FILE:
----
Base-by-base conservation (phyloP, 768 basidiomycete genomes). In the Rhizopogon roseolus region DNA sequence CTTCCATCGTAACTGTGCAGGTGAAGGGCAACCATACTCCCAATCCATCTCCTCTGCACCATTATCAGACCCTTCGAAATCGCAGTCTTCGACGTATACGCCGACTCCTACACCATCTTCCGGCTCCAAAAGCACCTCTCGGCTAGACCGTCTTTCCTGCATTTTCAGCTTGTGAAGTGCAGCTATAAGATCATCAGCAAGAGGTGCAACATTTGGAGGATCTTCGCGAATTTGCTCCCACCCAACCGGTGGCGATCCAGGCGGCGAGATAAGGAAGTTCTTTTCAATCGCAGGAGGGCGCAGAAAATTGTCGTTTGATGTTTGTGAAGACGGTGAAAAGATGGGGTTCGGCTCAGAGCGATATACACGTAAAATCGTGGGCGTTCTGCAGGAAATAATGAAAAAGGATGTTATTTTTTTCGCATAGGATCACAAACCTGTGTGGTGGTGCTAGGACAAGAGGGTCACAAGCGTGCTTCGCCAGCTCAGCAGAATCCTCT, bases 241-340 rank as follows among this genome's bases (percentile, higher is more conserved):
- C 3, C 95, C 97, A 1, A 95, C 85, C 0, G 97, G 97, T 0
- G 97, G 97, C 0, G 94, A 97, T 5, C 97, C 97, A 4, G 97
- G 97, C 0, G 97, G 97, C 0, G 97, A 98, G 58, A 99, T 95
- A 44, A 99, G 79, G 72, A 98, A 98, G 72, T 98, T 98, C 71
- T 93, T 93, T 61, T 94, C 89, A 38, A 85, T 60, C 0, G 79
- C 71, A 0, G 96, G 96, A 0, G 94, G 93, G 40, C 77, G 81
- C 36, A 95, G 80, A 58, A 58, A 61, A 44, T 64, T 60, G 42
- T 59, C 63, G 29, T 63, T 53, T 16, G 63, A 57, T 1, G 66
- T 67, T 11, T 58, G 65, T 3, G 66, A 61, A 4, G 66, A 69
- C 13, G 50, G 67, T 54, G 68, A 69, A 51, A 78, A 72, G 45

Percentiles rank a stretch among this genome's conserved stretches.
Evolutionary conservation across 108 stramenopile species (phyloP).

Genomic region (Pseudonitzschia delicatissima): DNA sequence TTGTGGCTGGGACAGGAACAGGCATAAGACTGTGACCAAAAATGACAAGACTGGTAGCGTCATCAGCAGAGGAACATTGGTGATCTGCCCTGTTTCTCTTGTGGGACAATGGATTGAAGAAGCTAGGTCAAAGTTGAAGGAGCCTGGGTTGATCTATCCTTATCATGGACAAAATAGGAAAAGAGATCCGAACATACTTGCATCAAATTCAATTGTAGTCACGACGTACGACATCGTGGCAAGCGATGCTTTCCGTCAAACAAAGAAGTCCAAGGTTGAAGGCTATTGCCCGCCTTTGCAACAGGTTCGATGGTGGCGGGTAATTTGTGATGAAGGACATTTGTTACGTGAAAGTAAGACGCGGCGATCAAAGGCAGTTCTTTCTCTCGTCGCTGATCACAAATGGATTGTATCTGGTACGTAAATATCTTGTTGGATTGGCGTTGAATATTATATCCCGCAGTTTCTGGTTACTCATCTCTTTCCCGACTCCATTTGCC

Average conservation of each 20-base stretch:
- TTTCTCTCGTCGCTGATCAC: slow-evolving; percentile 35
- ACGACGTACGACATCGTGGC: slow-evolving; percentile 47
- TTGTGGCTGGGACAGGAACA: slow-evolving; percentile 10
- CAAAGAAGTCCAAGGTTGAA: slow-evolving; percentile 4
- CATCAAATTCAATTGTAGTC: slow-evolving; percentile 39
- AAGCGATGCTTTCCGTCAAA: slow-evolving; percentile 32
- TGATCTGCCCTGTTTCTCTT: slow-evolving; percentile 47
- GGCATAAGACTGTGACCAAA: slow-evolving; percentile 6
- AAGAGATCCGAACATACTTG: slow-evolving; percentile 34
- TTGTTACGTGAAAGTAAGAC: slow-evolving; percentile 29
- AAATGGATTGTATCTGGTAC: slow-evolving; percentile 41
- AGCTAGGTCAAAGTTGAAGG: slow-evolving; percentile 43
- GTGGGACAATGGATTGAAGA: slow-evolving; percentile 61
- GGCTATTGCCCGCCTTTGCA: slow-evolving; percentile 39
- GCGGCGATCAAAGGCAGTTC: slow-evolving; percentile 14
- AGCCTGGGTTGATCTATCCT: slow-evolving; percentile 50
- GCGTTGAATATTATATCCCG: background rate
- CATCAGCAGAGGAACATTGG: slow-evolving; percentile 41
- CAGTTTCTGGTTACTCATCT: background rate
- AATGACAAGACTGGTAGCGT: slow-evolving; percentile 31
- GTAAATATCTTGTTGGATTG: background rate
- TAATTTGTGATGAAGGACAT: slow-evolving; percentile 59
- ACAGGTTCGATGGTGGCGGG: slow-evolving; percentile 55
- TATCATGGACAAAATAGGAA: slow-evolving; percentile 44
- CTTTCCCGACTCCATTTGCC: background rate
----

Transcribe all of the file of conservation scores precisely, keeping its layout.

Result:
Base-by-base conservation (phyloP, 768 basidiomycete genomes). In the Rhizopogon roseolus region DNA sequence CTTCCATCGTAACTGTGCAGGTGAAGGGCAACCATACTCCCAATCCATCTCCTCTGCACCATTATCAGACCCTTCGAAATCGCAGTCTTCGACGTATACGCCGACTCCTACACCATCTTCCGGCTCCAAAAGCACCTCTCGGCTAGACCGTCTTTCCTGCATTTTCAGCTTGTGAAGTGCAGCTATAAGATCATCAGCAAGAGGTGCAACATTTGGAGGATCTTCGCGAATTTGCTCCCACCCAACCGGTGGCGATCCAGGCGGCGAGATAAGGAAGTTCTTTTCAATCGCAGGAGGGCGCAGAAAATTGTCGTTTGATGTTTGTGAAGACGGTGAAAAGATGGGGTTCGGCTCAGAGCGATATACACGTAAAATCGTGGGCGTTCTGCAGGAAATAATGAAAAAGGATGTTATTTTTTTCGCATAGGATCACAAACCTGTGTGGTGGTGCTAGGACAAGAGGGTCACAAGCGTGCTTCGCCAGCTCAGCAGAATCCTCT, bases 241-340 rank as follows among this genome's bases (percentile, higher is more conserved):
- C 3, C 95, C 97, A 1, A 95, C 85, C 0, G 97, G 97, T 0
- G 97, G 97, C 0, G 94, A 97, T 5, C 97, C 97, A 4, G 97
- G 97, C 0, G 97, G 97, C 0, G 97, A 98, G 58, A 99, T 95
- A 44, A 99, G 79, G 72, A 98, A 98, G 72, T 98, T 98, C 71
- T 93, T 93, T 61, T 94, C 89, A 38, A 85, T 60, C 0, G 79
- C 71, A 0, G 96, G 96, A 0, G 94, G 93, G 40, C 77, G 81
- C 36, A 95, G 80, A 58, A 58, A 61, A 44, T 64, T 60, G 42
- T 59, C 63, G 29, T 63, T 53, T 16, G 63, A 57, T 1, G 66
- T 67, T 11, T 58, G 65, T 3, G 66, A 61, A 4, G 66, A 69
- C 13, G 50, G 67, T 54, G 68, A 69, A 51, A 78, A 72, G 45

Percentiles rank a stretch among this genome's conserved stretches.
Evolutionary conservation across 108 stramenopile species (phyloP).

Genomic region (Pseudonitzschia delicatissima): DNA sequence TTGTGGCTGGGACAGGAACAGGCATAAGACTGTGACCAAAAATGACAAGACTGGTAGCGTCATCAGCAGAGGAACATTGGTGATCTGCCCTGTTTCTCTTGTGGGACAATGGATTGAAGAAGCTAGGTCAAAGTTGAAGGAGCCTGGGTTGATCTATCCTTATCATGGACAAAATAGGAAAAGAGATCCGAACATACTTGCATCAAATTCAATTGTAGTCACGACGTACGACATCGTGGCAAGCGATGCTTTCCGTCAAACAAAGAAGTCCAAGGTTGAAGGCTATTGCCCGCCTTTGCAACAGGTTCGATGGTGGCGGGTAATTTGTGATGAAGGACATTTGTTACGTGAAAGTAAGACGCGGCGATCAAAGGCAGTTCTTTCTCTCGTCGCTGATCACAAATGGATTGTATCTGGTACGTAAATATCTTGTTGGATTGGCGTTGAATATTATATCCCGCAGTTTCTGGTTACTCATCTCTTTCCCGACTCCATTTGCC

Average conservation of each 20-base stretch:
- TTTCTCTCGTCGCTGATCAC: slow-evolving; percentile 35
- ACGACGTACGACATCGTGGC: slow-evolving; percentile 47
- TTGTGGCTGGGACAGGAACA: slow-evolving; percentile 10
- CAAAGAAGTCCAAGGTTGAA: slow-evolving; percentile 4
- CATCAAATTCAATTGTAGTC: slow-evolving; percentile 39
- AAGCGATGCTTTCCGTCAAA: slow-evolving; percentile 32
- TGATCTGCCCTGTTTCTCTT: slow-evolving; percentile 47
- GGCATAAGACTGTGACCAAA: slow-evolving; percentile 6
- AAGAGATCCGAACATACTTG: slow-evolving; percentile 34
- TTGTTACGTGAAAGTAAGAC: slow-evolving; percentile 29
- AAATGGATTGTATCTGGTAC: slow-evolving; percentile 41
- AGCTAGGTCAAAGTTGAAGG: slow-evolving; percentile 43
- GTGGGACAATGGATTGAAGA: slow-evolving; percentile 61
- GGCTATTGCCCGCCTTTGCA: slow-evolving; percentile 39
- GCGGCGATCAAAGGCAGTTC: slow-evolving; percentile 14
- AGCCTGGGTTGATCTATCCT: slow-evolving; percentile 50
- GCGTTGAATATTATATCCCG: background rate
- CATCAGCAGAGGAACATTGG: slow-evolving; percentile 41
- CAGTTTCTGGTTACTCATCT: background rate
- AATGACAAGACTGGTAGCGT: slow-evolving; percentile 31
- GTAAATATCTTGTTGGATTG: background rate
- TAATTTGTGATGAAGGACAT: slow-evolving; percentile 59
- ACAGGTTCGATGGTGGCGGG: slow-evolving; percentile 55
- TATCATGGACAAAATAGGAA: slow-evolving; percentile 44
- CTTTCCCGACTCCATTTGCC: background rate